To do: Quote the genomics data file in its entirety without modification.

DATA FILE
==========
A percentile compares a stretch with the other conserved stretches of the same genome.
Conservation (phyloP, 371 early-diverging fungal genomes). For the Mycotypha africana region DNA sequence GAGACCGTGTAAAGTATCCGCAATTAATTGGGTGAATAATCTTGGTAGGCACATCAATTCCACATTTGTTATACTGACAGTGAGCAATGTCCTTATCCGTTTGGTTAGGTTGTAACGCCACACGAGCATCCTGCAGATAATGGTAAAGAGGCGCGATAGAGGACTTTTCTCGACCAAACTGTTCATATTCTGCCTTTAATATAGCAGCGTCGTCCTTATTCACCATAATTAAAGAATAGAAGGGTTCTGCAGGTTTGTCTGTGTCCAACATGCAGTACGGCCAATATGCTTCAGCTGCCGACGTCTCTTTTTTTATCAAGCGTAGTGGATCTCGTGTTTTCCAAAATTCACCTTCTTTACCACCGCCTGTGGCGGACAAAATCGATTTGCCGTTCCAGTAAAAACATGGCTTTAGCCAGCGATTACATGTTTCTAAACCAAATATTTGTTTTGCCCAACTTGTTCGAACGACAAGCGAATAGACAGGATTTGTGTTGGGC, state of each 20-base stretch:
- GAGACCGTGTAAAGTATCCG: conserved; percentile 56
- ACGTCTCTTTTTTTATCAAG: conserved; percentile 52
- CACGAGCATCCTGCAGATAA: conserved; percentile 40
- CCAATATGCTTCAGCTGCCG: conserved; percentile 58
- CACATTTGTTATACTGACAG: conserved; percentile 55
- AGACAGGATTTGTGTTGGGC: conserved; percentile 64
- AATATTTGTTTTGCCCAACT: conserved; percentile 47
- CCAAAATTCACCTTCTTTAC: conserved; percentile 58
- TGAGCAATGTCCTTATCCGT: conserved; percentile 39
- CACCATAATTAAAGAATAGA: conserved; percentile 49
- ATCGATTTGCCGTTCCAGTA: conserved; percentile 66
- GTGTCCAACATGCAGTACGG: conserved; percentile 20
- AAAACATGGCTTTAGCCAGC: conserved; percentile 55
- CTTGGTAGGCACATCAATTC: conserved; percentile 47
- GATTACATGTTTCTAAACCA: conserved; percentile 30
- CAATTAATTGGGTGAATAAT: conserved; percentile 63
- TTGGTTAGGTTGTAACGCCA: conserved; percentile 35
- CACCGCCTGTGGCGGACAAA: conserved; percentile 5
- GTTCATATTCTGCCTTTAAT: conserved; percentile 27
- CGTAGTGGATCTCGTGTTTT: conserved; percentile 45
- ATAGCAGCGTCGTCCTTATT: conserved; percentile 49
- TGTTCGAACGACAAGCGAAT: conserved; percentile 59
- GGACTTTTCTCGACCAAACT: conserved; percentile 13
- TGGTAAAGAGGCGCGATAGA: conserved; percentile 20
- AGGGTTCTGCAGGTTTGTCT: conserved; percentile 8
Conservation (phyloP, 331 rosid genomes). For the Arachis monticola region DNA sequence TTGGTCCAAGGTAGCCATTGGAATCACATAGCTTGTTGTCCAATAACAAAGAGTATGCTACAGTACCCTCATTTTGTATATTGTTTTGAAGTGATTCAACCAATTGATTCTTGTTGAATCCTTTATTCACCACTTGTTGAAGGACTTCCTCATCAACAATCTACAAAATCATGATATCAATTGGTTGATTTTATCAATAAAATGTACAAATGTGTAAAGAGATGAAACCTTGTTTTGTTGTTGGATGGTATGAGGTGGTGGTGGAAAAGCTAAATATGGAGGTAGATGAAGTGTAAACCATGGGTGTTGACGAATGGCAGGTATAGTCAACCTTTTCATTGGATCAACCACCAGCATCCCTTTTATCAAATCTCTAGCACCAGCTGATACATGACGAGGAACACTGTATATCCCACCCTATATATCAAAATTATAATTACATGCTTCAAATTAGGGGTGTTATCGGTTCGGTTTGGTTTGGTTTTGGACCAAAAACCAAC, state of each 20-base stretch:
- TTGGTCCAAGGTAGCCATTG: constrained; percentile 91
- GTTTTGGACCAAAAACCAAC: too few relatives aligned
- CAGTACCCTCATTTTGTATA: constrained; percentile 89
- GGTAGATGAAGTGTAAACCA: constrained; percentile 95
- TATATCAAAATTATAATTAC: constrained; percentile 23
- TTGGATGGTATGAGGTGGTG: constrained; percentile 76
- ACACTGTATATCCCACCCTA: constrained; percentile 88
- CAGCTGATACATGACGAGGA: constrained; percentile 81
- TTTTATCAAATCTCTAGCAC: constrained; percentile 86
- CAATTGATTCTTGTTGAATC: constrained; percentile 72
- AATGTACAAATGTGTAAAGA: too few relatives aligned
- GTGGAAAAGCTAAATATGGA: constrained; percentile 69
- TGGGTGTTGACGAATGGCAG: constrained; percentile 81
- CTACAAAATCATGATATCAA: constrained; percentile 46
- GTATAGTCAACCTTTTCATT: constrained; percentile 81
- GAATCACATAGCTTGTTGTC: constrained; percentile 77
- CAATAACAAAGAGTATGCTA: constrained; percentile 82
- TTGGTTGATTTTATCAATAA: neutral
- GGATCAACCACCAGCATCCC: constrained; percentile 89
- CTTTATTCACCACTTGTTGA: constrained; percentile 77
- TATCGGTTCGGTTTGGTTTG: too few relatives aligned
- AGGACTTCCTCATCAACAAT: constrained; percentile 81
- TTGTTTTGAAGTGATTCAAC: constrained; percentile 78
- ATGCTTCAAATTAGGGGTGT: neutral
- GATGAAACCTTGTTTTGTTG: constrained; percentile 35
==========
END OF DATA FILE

A percentile compares a stretch with the other conserved stretches of the same genome.
Conservation (phyloP, 371 early-diverging fungal genomes). For the Mycotypha africana region DNA sequence GAGACCGTGTAAAGTATCCGCAATTAATTGGGTGAATAATCTTGGTAGGCACATCAATTCCACATTTGTTATACTGACAGTGAGCAATGTCCTTATCCGTTTGGTTAGGTTGTAACGCCACACGAGCATCCTGCAGATAATGGTAAAGAGGCGCGATAGAGGACTTTTCTCGACCAAACTGTTCATATTCTGCCTTTAATATAGCAGCGTCGTCCTTATTCACCATAATTAAAGAATAGAAGGGTTCTGCAGGTTTGTCTGTGTCCAACATGCAGTACGGCCAATATGCTTCAGCTGCCGACGTCTCTTTTTTTATCAAGCGTAGTGGATCTCGTGTTTTCCAAAATTCACCTTCTTTACCACCGCCTGTGGCGGACAAAATCGATTTGCCGTTCCAGTAAAAACATGGCTTTAGCCAGCGATTACATGTTTCTAAACCAAATATTTGTTTTGCCCAACTTGTTCGAACGACAAGCGAATAGACAGGATTTGTGTTGGGC, state of each 20-base stretch:
- GAGACCGTGTAAAGTATCCG: conserved; percentile 56
- ACGTCTCTTTTTTTATCAAG: conserved; percentile 52
- CACGAGCATCCTGCAGATAA: conserved; percentile 40
- CCAATATGCTTCAGCTGCCG: conserved; percentile 58
- CACATTTGTTATACTGACAG: conserved; percentile 55
- AGACAGGATTTGTGTTGGGC: conserved; percentile 64
- AATATTTGTTTTGCCCAACT: conserved; percentile 47
- CCAAAATTCACCTTCTTTAC: conserved; percentile 58
- TGAGCAATGTCCTTATCCGT: conserved; percentile 39
- CACCATAATTAAAGAATAGA: conserved; percentile 49
- ATCGATTTGCCGTTCCAGTA: conserved; percentile 66
- GTGTCCAACATGCAGTACGG: conserved; percentile 20
- AAAACATGGCTTTAGCCAGC: conserved; percentile 55
- CTTGGTAGGCACATCAATTC: conserved; percentile 47
- GATTACATGTTTCTAAACCA: conserved; percentile 30
- CAATTAATTGGGTGAATAAT: conserved; percentile 63
- TTGGTTAGGTTGTAACGCCA: conserved; percentile 35
- CACCGCCTGTGGCGGACAAA: conserved; percentile 5
- GTTCATATTCTGCCTTTAAT: conserved; percentile 27
- CGTAGTGGATCTCGTGTTTT: conserved; percentile 45
- ATAGCAGCGTCGTCCTTATT: conserved; percentile 49
- TGTTCGAACGACAAGCGAAT: conserved; percentile 59
- GGACTTTTCTCGACCAAACT: conserved; percentile 13
- TGGTAAAGAGGCGCGATAGA: conserved; percentile 20
- AGGGTTCTGCAGGTTTGTCT: conserved; percentile 8
Conservation (phyloP, 331 rosid genomes). For the Arachis monticola region DNA sequence TTGGTCCAAGGTAGCCATTGGAATCACATAGCTTGTTGTCCAATAACAAAGAGTATGCTACAGTACCCTCATTTTGTATATTGTTTTGAAGTGATTCAACCAATTGATTCTTGTTGAATCCTTTATTCACCACTTGTTGAAGGACTTCCTCATCAACAATCTACAAAATCATGATATCAATTGGTTGATTTTATCAATAAAATGTACAAATGTGTAAAGAGATGAAACCTTGTTTTGTTGTTGGATGGTATGAGGTGGTGGTGGAAAAGCTAAATATGGAGGTAGATGAAGTGTAAACCATGGGTGTTGACGAATGGCAGGTATAGTCAACCTTTTCATTGGATCAACCACCAGCATCCCTTTTATCAAATCTCTAGCACCAGCTGATACATGACGAGGAACACTGTATATCCCACCCTATATATCAAAATTATAATTACATGCTTCAAATTAGGGGTGTTATCGGTTCGGTTTGGTTTGGTTTTGGACCAAAAACCAAC, state of each 20-base stretch:
- TTGGTCCAAGGTAGCCATTG: constrained; percentile 91
- GTTTTGGACCAAAAACCAAC: too few relatives aligned
- CAGTACCCTCATTTTGTATA: constrained; percentile 89
- GGTAGATGAAGTGTAAACCA: constrained; percentile 95
- TATATCAAAATTATAATTAC: constrained; percentile 23
- TTGGATGGTATGAGGTGGTG: constrained; percentile 76
- ACACTGTATATCCCACCCTA: constrained; percentile 88
- CAGCTGATACATGACGAGGA: constrained; percentile 81
- TTTTATCAAATCTCTAGCAC: constrained; percentile 86
- CAATTGATTCTTGTTGAATC: constrained; percentile 72
- AATGTACAAATGTGTAAAGA: too few relatives aligned
- GTGGAAAAGCTAAATATGGA: constrained; percentile 69
- TGGGTGTTGACGAATGGCAG: constrained; percentile 81
- CTACAAAATCATGATATCAA: constrained; percentile 46
- GTATAGTCAACCTTTTCATT: constrained; percentile 81
- GAATCACATAGCTTGTTGTC: constrained; percentile 77
- CAATAACAAAGAGTATGCTA: constrained; percentile 82
- TTGGTTGATTTTATCAATAA: neutral
- GGATCAACCACCAGCATCCC: constrained; percentile 89
- CTTTATTCACCACTTGTTGA: constrained; percentile 77
- TATCGGTTCGGTTTGGTTTG: too few relatives aligned
- AGGACTTCCTCATCAACAAT: constrained; percentile 81
- TTGTTTTGAAGTGATTCAAC: constrained; percentile 78
- ATGCTTCAAATTAGGGGTGT: neutral
- GATGAAACCTTGTTTTGTTG: constrained; percentile 35